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Heights water valve

Mark Riley, owner of Benjamin Franklin Plumbing in Billings, holds a pressure reduction valve on Friday. Some customers in the Heights water district may need these installed to combat higher pressure in the system.

MATT HUDSON, Gazette Staff

A move to a gravity-fed water reservoir in the County Water District of Billings Heights will require some customers to pay for a little plumbing work.

The new reservoir, which is a move away from water delivered from pump stations, increased the water pressure in the system. To combat an excess in pressure, some water users must install a pressure-reduction valve at the incoming water line.

Excess pressure can damage plumbing systems.

Heights district general manager Duke Nieskens said this affects about a fifth of their 5,500 customers.

“We sent out the three notices, and it roughly affected somewhere around 1,000 to 1,100 residents,” he said.

In May, the district began sending word that customers may need to install a valve. The district doesn't require them, and whether they're necessary varies according to the type of water systems in homes, user preference and different uses, like underground sprinklers.

Nieskens said water pressure for homes in the district varied, but most were around 90 pounds per square inch, or PSI. The average increase with the new reservoir was between five and 12 PSI, he said.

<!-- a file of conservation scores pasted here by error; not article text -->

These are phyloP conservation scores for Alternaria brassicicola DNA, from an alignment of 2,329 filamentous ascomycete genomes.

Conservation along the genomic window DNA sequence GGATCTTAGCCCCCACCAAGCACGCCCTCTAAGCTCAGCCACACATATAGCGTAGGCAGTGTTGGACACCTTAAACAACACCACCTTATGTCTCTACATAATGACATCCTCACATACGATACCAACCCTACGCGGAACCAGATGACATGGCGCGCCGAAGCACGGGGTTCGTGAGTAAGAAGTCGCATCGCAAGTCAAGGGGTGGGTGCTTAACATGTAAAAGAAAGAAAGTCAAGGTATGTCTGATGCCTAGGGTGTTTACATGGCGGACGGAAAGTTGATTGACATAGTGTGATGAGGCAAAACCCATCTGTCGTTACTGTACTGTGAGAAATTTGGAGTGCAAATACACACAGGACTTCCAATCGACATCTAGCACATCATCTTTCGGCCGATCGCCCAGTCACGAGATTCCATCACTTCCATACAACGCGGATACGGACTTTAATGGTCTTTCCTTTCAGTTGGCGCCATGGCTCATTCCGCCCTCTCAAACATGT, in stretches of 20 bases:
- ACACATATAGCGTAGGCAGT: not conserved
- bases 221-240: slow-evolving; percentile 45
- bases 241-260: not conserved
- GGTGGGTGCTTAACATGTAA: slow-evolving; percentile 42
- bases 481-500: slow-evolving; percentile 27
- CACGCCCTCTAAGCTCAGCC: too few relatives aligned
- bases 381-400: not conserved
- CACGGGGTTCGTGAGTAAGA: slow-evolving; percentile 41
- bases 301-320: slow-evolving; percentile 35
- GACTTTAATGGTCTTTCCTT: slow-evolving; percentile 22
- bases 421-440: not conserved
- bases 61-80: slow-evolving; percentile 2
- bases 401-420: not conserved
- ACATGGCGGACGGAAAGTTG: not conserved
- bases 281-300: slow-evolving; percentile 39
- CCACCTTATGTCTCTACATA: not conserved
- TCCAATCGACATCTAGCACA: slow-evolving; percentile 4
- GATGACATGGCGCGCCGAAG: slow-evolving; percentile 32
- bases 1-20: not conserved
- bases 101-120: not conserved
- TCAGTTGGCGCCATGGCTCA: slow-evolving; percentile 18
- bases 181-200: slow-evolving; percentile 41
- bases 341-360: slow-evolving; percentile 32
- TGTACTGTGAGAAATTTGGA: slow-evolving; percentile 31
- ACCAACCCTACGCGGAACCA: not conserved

Some homes might already have pressure-reduction valves. International plumbing code suggests them at 80 PSI.

“Some systems require them," Nieskens said. "Some give customers the opportunity to install them if they want.”

The valve itself is a simple, small piece that's typically installed upstream of all household water uses.

Mark Riley, owner of Benjamin Franklin Plumbing, said that the cost will vary quite a bit for different homes, but a valve install can set someone back $250.

“Generally, a fairly simple install," he said. "But it does depend on the piping that is in currently.”

More costs could arise if a customer opts for an expansion tank. The tank is a reservoir for excess back-flow pressure that can't escape past a pressure-reduction valve. Without it, the pressure could force water out of a valve on the water heater and onto the floor.

The tanks aren't required. But if a customer wants a valve or expansion tank installed due to the new water district reservoir, the district won't help with the cost.

“We provide water at the water main pressure," Nieskens said.

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General Assignment Reporter

Reporter for The Billings Gazette.